APF is a code generator that codes your software as you drag and drop code-abstracts on a canvas. It can be trained by the community to code almost anything. With automatic programming, it will sometimes code 50% to 100% of small or large software projects. APF has successfully shipped some real life software. But APF must produce more diverse software projects. You can help APF grow by picking re-usable code from any existing open source. 'Metacode' that code and submit it to the APF marketplace. APF feeds on re-useable code submitted by the community. This way, APF gets trained to auto code more and more. You can also improve the way APF assembles code, or the way its Canvas lets the user drag and drop code abstracts.
D:GameVFS is a minimalist virtual filesystem library for the D programming language oriented at game developers. It provides an easy-to-use API for filesystem-independent file/directory manipulation. It supports basic VFS functionality. Files and directories can be created, read, and written, but not deleted. There are no security features (e.g., D:GameVFS can't handle a situation in which a file it's working with is deleted outside the program).
sVimPy is a very small Python virtual machine intended for use in microcontroller projects. At the moment, it supports about 3/4 of all opcodes used in python3k. Most data types are supported. The intended goal is to use this VM in environments like Atmel's ATmega chips (2-8kb RAM). The microcontroller bootloader is still missing (no arduinos left for experimentation). Classes are not supported. Features include: function calling, a stack based VM, garbage collection, very low memory usage, an interactive debugging console, dictionaries and tuples, iterations, VM single stepping (game loop usage is possible), C function calling, a small memory footprint, fast performance, the ability to be used as a library in other projects, a simple API + code, possible usage as a small deployment executable for Python projects.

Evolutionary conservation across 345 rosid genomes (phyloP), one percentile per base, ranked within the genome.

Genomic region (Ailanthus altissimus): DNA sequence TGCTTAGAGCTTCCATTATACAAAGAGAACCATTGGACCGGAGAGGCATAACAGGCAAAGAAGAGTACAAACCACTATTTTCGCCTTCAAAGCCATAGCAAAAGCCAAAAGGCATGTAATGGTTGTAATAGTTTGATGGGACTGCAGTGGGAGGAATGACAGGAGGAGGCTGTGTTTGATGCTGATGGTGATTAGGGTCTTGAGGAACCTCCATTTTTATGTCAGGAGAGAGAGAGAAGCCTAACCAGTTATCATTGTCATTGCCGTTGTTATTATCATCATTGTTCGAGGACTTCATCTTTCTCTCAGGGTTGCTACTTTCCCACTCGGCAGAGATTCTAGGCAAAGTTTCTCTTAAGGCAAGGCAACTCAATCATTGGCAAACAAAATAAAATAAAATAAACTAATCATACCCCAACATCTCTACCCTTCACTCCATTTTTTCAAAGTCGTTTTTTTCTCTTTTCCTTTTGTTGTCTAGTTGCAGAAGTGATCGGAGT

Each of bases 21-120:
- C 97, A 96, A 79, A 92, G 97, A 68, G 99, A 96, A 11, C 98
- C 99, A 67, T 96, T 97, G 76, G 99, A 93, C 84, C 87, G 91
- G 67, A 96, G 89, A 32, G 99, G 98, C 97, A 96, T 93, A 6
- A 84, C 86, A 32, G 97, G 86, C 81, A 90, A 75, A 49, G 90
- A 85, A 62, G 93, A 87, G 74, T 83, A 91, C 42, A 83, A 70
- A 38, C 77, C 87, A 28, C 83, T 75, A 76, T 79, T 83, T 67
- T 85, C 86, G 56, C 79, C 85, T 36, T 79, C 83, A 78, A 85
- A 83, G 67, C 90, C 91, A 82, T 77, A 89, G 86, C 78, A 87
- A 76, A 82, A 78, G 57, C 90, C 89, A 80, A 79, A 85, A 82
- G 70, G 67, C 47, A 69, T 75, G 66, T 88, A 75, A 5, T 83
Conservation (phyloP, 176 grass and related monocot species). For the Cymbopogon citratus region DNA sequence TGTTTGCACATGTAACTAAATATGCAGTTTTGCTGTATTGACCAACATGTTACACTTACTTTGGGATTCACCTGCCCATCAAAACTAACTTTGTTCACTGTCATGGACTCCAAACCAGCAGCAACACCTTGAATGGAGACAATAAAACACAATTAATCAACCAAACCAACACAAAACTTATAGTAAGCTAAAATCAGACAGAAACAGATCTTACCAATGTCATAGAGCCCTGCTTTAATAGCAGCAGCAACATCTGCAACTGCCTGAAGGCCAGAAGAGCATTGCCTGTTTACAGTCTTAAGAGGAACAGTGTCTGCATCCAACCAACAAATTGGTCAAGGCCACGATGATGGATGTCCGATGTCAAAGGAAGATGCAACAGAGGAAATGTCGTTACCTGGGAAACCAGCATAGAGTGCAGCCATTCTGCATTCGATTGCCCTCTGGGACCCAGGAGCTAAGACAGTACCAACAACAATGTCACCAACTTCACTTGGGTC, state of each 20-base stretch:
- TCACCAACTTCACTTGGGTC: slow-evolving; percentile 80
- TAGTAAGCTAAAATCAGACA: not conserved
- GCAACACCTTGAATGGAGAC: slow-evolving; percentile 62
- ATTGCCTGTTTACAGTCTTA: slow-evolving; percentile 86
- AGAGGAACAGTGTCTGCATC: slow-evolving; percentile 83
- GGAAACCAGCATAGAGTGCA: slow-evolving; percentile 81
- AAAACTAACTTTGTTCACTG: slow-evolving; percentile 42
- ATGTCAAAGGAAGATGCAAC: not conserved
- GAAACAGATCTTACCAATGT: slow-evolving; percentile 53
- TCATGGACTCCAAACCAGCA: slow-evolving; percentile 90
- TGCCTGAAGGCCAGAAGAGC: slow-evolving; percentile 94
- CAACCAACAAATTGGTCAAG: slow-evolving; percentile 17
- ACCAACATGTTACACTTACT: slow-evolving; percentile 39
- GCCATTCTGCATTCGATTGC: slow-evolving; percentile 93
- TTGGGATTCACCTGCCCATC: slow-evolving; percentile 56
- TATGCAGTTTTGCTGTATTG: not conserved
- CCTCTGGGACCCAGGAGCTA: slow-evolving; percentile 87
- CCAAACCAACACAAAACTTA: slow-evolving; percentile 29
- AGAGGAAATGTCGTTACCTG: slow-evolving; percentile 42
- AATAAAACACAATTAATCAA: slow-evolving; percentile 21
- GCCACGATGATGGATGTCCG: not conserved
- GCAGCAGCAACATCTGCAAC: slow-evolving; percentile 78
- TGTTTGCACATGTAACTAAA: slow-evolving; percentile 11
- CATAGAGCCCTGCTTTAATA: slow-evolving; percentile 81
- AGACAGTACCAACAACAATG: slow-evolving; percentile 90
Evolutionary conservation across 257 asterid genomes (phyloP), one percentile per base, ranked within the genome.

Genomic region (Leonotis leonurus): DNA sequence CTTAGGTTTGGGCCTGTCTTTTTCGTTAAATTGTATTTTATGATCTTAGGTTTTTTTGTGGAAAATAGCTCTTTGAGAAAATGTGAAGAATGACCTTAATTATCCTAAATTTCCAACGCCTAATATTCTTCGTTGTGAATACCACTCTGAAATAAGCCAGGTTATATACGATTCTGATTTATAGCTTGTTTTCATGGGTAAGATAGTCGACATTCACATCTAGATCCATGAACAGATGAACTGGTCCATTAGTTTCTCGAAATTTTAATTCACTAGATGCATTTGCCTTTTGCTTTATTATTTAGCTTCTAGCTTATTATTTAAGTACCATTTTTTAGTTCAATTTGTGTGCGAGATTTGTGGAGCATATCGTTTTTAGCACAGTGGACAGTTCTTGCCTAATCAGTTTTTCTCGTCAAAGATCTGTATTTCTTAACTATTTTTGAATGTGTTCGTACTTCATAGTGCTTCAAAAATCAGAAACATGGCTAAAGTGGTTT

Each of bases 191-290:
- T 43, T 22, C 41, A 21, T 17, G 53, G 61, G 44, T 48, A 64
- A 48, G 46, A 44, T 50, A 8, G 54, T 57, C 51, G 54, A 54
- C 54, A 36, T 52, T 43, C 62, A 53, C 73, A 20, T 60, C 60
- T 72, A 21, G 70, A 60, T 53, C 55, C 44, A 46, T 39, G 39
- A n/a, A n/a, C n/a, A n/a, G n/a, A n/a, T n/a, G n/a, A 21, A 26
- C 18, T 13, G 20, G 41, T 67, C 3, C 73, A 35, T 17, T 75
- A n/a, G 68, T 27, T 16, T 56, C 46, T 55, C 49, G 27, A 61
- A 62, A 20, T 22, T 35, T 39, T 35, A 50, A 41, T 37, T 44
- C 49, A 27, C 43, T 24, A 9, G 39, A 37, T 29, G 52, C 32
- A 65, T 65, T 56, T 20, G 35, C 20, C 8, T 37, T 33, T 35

Wolf Software Jpecr .NET Package provides developers with a way to unobtrusively gain user consent before using any cookies in order to comply with an amendment to the Privacy and Electronic Communications Act (PECR) that comes into force in the UK on the 26th May 2012. The package allows users to give (or not give) consent to receive all of the cookies within your site.
jPDFSecure is a Java library which can digitally sign PDF documents and change security settings on PDF Documents. With jPDFSecure, your application or Java applet can encrypt PDF documents, set permissions and passwords, and create and apply digital signatures. jPDFSecure is optimized for performance and is built on top of Qoppa's proprietary PDF technology, so there is no need for any third party software or drivers. jPDFSecure has a simple interface to load PDF documents from files, network drives, URLs, and even input streams, which can be generated at runtime or come directly from a database. After changing security settings, jPDFSecure can save the document to a file, a java.io.OutputStream, or a javax.servlet.ServletOutputStream when running in a J2EE application server to output the file directly to a browser. jPDFSecure is platform-independent and can be used in any environment which supports Java.
jPDFImages is a Java library to export images from PDF files and import images into PDF files. It can create images from pages in a PDF document and export them as JPEG, TIFF, or PNG images. It can return the image of any page in the document to the host Java application as a BufferedImage for further processing or to save in different formats. It can create documents or add pages to existing documents by importing TIFF, JPEG, and PNG images. After creating or modifying a document, it can save to the local filesystem or to an output stream to be able to serve the document directly to a client browser when working within a J2EE server. jPDFImages is built on top of Qoppa's proprietary PDF technology, so you do not have to install any third party software or drivers. It is also 100% Java, so it is completely platform-independent.